Here is a quick basic You Tube video on the stuff. You can use it as the video shows, but I would still use the fiberglass cloth as a backer over the rust holes and then apply the Kitty Hair. https://www.youtube.com/watch?v=an8WcfTtLog
 

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Id like to see some better pictures of whats going on but IMO the only way to properly fix it is with a metal patch butt welded in or replace the panel. Top panel looks like it may have been "repaired" previously? The bottom looks easy to patch, but again I would have to see a "clean" panel with no paint.

Don't rush into this OP. If you have a tig welder, brake and shear you can do anything.....just take your time.
 

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:thumbsup: :agree: The only right way is to cut out all the old rust, weld in new fresh metal. Even if you've never done this before, it's a skill that can be learned. Heck - I did and I'm not that smart :D

The nice thing about this kind of body work is that if you go slow, take your time, and make a mistake --- you can almost always just cut it out and start over.

Bear
 

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:thumbsup: :agree: The only right way is to cut out all the old rust, weld in new fresh metal. Even if you've never done this before, it's a skill that can be learned. Heck - I did and I'm not that smart :D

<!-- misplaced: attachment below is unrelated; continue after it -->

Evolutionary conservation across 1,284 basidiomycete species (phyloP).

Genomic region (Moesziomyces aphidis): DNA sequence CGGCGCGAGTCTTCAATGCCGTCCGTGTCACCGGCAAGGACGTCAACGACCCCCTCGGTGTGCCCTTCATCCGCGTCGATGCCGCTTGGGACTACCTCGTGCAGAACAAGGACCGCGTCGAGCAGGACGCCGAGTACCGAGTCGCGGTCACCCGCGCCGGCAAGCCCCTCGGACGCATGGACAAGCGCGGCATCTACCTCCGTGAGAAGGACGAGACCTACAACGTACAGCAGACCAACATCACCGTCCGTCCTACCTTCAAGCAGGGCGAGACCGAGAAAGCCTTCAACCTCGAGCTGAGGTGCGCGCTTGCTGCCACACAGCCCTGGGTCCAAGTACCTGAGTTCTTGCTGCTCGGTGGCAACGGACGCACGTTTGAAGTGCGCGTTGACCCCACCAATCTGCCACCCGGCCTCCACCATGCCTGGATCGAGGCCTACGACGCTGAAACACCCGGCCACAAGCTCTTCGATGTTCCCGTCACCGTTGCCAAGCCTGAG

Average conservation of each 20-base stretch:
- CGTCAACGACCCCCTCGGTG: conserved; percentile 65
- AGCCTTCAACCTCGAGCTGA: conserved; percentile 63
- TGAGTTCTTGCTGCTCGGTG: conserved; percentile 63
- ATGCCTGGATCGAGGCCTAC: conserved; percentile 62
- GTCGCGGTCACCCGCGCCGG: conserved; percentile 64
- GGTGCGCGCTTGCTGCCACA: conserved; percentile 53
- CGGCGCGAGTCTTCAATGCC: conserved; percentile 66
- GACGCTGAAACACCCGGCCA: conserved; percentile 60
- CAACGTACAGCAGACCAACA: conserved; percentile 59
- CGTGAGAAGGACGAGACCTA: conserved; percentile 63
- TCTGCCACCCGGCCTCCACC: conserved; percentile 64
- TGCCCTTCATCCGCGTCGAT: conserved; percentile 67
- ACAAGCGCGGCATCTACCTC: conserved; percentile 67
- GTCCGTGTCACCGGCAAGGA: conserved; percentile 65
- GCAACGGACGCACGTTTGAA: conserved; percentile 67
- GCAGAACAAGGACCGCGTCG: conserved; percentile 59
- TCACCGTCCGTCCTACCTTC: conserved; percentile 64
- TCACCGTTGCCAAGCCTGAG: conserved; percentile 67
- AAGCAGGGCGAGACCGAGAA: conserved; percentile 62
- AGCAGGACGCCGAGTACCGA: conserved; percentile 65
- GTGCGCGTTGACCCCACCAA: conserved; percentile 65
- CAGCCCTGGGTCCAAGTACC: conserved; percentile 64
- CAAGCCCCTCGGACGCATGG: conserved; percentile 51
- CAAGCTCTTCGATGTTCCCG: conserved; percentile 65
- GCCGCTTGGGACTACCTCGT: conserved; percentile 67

The nice thing about this kind of body work is that if you go slow, take your time, and make a mistake --- you can almost always just cut it out and start over.

Bear
Yup, rust never sleeps I have tried encapsulators etc. and the bubbles show up under the paint.
The only way to fix it right is to cut it out back to clean metal and start fabricating if you can't get repro panels.
The shop next to ours has an old pre war metal brake so it makes it easy for us, if you don't have one cut it out as complete as you can and find someone who has one that can bend you up a copy.
Beat to fit, paint to match.
:)
 

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Discussion Starter #9
It should be simple in that the rot hasn't gotten into the bottom of the trunk/filler panel. I've got it clean on the inside and it stops right at the seam where the tail panel starts to connect inside the trunk. When I get the body back down on the frame, I'm going to tackle this. I have a TIG and access to metal working tools so I'm figuring I'll just make a slim rectangular panel to weld in after I cut all of the rot out, then use some filler to help get the form down right. I don't see the need in replacing the whole tail panel for this `6" section of rust. I appreciate everyone chiming in and keeping me sane.
 

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Perhaps its worth to cut and see whats the other side. I show you mine....

[/IMG]

Mine looked not so bad until i started to grind the bondo and surprise !!! As you see it s cut now, Im going to weld it , but the deep rott is not even possible to acces....

As said Bear it s a skill that can be learned and would say its THE skill that a car guy should learn !

Good luck.
 

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Discussion Starter #11
Perhaps its worth to cut and see whats the other side. I show you mine....

[/IMG]